“Wine used to be for older folks who listened to classical music. Now it is the drink of choice for all ages,” observes Tracy Turnbull, a 2008 sommelier program graduate and owner of Trio Lounge in Westboro and the Moonroom, a new wine bar on Preston Street.
This expanded knowledge is changing not only what bars and restaurants offer but what consumers find at the LCBO, specifically in the fine-wine-focused Vintages section. John MacKinnon, who oversees business development for Vintages’ Ottawa market, points to double-digit growth, with last year’s $300 million in sales setting a record for the province.
MacKinnon sees Ottawa’s interest in fine wine and food as part of a larger trend toward living healthier lifestyles and exploring quality beverages, with consumers in their 20s “drinking better, having wider experience with wines and beers, and relying a lot less on brand loyalty.”
It’s not only the downtown heavy hitters like Beckta and e18teen that are answering the fine-wine call but places you might not expect.
Ron Spirito, owner of the Radisson Hotel Tex-Mex restaurant Southern Cross and a 2008 sommelier program grad, is planning food and wine pairing events with the Canadian and Latin American Wine Society. “The Southern Cross is growing up,” explains Spirito. “After 17 years of slinging burritos and nachos, we have begun a slow transition in a new direction — a direction all about wine and freshly prepared foods.”
Ozlem Balpinar, co-owner of Oz Kafe on Elgin Street, discovered that her customers’ tastes in wine were growing up when they began to request “higher end wines” to go with the high-end food prepared by chef Jamie Stunt. A revamped wine list is in the works.
Impressive wine lists are expanding beyond the confines of Ottawa’s well-known eatery neighbourhoods and into the suburbs. Fiamma on Strandherd Drive serves a list of 35 wines by the bottle (including some 10-year-old Barolos). Once you get past the Barrhaven strip mall location and into the hip, warm space, the number of bottles lining the wall is sure to impress.
Fratelli restaurants has expanded from the Glebe and Westboro to Kanata and New Edinburgh, taking its list of nearly 100 wines with it.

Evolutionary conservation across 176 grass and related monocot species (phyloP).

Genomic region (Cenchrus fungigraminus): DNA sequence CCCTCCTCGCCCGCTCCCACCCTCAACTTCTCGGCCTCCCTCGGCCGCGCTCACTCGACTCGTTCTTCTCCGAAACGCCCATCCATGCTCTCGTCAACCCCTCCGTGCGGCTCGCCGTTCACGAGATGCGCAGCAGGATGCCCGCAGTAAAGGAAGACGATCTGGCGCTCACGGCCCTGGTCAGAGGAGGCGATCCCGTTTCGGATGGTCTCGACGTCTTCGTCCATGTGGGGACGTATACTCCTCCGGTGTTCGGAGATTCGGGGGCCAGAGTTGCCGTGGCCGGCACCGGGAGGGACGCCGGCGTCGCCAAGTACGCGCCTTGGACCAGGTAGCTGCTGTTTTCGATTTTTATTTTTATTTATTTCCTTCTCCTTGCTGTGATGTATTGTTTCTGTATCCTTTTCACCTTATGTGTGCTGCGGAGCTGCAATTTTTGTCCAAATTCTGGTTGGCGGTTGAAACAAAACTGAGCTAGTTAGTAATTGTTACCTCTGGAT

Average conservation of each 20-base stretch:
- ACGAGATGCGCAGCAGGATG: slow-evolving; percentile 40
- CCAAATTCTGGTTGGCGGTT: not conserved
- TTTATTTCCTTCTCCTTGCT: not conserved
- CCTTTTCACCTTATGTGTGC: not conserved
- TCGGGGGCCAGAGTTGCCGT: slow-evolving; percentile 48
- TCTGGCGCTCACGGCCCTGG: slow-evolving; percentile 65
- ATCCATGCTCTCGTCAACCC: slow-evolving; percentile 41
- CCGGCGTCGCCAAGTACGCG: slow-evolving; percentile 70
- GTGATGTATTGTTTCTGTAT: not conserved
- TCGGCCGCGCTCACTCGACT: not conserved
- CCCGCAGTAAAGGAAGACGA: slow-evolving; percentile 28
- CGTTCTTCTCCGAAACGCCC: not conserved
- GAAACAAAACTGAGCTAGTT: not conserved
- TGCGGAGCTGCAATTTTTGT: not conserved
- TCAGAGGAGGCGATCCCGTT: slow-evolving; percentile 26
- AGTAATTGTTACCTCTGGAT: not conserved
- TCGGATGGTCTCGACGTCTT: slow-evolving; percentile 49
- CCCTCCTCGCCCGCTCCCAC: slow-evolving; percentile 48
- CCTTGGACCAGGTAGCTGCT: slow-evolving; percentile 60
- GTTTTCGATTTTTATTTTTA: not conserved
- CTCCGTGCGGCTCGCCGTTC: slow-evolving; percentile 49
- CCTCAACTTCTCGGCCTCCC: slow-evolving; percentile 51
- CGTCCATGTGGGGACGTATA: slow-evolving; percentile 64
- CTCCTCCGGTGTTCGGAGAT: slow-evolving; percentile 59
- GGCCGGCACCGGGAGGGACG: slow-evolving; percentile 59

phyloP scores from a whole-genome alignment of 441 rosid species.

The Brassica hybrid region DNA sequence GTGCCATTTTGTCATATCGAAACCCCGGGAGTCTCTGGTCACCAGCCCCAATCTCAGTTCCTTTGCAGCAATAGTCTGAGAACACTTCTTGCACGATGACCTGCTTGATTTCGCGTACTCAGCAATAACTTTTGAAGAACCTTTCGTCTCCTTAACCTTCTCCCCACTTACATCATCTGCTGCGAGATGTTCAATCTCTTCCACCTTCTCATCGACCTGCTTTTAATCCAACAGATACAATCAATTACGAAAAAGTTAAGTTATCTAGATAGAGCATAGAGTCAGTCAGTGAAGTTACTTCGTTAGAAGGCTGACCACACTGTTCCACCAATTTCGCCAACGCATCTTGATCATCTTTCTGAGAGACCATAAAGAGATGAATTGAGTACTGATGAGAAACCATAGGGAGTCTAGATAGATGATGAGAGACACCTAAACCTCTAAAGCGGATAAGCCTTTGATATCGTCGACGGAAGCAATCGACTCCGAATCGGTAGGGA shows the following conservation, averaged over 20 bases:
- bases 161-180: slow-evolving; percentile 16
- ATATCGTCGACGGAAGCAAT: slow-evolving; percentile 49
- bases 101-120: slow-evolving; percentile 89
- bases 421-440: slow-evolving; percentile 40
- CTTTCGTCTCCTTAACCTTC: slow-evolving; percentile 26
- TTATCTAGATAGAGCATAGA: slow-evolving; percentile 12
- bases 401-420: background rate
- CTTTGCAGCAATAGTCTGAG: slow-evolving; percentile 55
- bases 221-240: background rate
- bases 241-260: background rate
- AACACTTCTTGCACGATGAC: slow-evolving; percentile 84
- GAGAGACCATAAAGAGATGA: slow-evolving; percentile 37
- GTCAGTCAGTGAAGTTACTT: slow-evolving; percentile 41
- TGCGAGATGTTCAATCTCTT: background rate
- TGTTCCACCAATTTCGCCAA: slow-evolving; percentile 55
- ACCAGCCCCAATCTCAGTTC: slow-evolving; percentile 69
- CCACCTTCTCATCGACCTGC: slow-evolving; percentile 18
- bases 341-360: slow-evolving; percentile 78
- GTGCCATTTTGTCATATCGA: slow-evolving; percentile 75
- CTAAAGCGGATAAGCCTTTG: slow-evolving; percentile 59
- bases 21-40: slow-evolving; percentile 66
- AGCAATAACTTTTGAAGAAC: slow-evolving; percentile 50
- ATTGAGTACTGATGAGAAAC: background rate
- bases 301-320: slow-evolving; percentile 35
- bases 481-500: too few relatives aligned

And of course one of the area’s premiere fine wine and dining establishments is in Kanata — Perspectives restaurant at Brookstreet hotel. Perspectives sommelier Grayson McDiarmid, who received his training in Calgary, says more than half of the restaurant’s customers ask to speak to a sommelier.
“A lot of my night is usually spent pairing wines with our tasting menu,” says McDiarmid. “This would have to be my favourite part of the job because I get to discuss my pairings with people who really care, people who are there for a dining experience, not just a meal.”
To meet higher expectations, many restaurants are going well beyond the LCBO to procure their wines. Perspectives’ wine list includes more than 200 wines, not one of which can be found at the LCBO.
While Perspectives’ wine list might be somewhat unusual, most establishments want to offer patrons something they can’t get elsewhere, which is where wine agents like Aaron Shaw step in. Wine agents source wine from wineries and navigate the LCBO testing process, selling the wine directly to restaurants or individuals willing to buy a case or more.
“When most people eat out, they want something different,” says Shaw, a former winemaker in France and Australia and a faculty member of the Algonquin sommelier program.
“They want to get food that is not the same as what they would cook at home, and by extension, many people want a wine that is different than what they are drinking at home. It adds to the restaurant experience.”